he did most of the problems in under a minute.  some were done in 15-20 seconds. we adapted rules as he played, such as allowing 2 attacks for problems completed in under a minute. he has added different enemies and when he had a problem or two left in a section but had already defeated the enemies, out of nowhere a couple of pesky twig blights would swoop in and attack. a clever mama always keeps a couple of twig blights up her sleeve.

of course it worked; he is the kid who couldn’t get in the car; but he could get in the batmobile.

i told him he could do this for his homework any time he wanted; with any work he “has to” do. there is usually a way to make it fun. there are always choices.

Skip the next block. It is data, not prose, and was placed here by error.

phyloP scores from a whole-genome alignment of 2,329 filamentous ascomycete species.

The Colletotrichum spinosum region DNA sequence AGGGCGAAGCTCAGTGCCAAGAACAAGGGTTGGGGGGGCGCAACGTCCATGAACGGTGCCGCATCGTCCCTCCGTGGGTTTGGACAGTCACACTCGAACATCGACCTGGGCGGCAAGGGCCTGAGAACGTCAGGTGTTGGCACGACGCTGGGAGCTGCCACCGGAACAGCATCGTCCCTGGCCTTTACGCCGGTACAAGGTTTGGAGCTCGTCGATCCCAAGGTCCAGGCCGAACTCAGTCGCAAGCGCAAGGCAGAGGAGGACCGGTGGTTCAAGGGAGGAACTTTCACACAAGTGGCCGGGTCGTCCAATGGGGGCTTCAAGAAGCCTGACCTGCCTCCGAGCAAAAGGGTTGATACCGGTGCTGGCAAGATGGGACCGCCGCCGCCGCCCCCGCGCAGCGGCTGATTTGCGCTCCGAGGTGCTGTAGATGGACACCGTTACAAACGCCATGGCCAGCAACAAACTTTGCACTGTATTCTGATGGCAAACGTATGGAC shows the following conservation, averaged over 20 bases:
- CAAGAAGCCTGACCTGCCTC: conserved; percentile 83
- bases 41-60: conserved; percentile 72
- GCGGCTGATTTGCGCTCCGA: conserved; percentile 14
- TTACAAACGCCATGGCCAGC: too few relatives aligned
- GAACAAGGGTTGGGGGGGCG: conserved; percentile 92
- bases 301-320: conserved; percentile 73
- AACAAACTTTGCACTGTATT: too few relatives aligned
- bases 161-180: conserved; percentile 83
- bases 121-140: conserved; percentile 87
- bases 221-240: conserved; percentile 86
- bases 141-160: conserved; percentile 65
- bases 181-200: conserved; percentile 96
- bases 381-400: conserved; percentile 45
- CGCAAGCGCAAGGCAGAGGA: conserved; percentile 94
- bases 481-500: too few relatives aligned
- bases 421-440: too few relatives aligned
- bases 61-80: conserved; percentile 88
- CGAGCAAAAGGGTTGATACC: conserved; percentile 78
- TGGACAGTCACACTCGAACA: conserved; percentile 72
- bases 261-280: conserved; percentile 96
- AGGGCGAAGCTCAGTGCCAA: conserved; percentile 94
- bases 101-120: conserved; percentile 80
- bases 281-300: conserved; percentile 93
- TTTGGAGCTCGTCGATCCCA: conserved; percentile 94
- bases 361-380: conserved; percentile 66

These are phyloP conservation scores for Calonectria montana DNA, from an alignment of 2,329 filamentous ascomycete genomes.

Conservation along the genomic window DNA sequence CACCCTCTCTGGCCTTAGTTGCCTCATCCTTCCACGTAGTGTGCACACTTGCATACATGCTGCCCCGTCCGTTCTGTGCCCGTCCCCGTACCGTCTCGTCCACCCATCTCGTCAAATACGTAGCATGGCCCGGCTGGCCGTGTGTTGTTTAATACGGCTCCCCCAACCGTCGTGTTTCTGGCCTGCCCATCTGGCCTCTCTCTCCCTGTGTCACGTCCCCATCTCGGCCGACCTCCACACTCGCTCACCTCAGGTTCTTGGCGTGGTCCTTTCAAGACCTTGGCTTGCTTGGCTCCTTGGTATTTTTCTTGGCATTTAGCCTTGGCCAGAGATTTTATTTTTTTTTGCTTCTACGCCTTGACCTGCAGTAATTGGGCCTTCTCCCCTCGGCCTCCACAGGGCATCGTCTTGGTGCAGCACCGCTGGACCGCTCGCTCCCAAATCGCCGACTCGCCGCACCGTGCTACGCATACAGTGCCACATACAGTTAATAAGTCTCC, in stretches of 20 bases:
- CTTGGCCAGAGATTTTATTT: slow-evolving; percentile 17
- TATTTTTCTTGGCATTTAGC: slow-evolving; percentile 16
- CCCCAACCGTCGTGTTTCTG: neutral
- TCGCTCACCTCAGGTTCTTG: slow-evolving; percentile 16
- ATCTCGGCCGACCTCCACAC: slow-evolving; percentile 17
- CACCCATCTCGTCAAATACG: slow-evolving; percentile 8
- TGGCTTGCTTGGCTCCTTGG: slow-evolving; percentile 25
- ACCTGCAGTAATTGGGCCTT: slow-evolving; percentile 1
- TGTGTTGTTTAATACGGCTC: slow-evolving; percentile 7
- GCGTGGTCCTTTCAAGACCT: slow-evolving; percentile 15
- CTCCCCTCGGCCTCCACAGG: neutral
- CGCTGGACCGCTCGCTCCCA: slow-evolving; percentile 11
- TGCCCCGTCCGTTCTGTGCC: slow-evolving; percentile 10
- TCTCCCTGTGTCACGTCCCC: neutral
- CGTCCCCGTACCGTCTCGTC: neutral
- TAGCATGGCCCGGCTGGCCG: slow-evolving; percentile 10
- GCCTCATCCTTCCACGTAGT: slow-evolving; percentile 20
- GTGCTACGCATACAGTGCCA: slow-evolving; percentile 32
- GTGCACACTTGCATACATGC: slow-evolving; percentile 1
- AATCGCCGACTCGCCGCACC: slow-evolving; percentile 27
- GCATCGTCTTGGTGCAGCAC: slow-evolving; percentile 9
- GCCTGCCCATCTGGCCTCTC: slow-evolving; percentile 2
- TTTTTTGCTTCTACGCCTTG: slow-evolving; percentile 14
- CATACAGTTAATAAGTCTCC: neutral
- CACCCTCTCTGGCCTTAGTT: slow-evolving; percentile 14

i guess that goes for parenting as well. thankful to be remembering these lessons a mere 6 weeks into middle school.

there is almost nothing easy about the steep learning curve of embarking on a middle school journey. except for, in quinn’s case, probably figuring out the slope-intercept equation for said curve.

2 comments to ~a month in the life of a lifelong learner~ math goblins

  • Holly Fugate

    I’m loving the lifelong learning of Quinn’s middle school years!

    These are tough years. Soon he’ll look like a man, but still have the maturity of a boy. I guess the brain and body changes as much during puberty as a baby’s in the first years of life.

  • camp boss

    middle school boys are a breed all their own….personal hygiene is a battle to be waged as well as peer pressure!! Best of luck…8th grade has shown its own challenges!!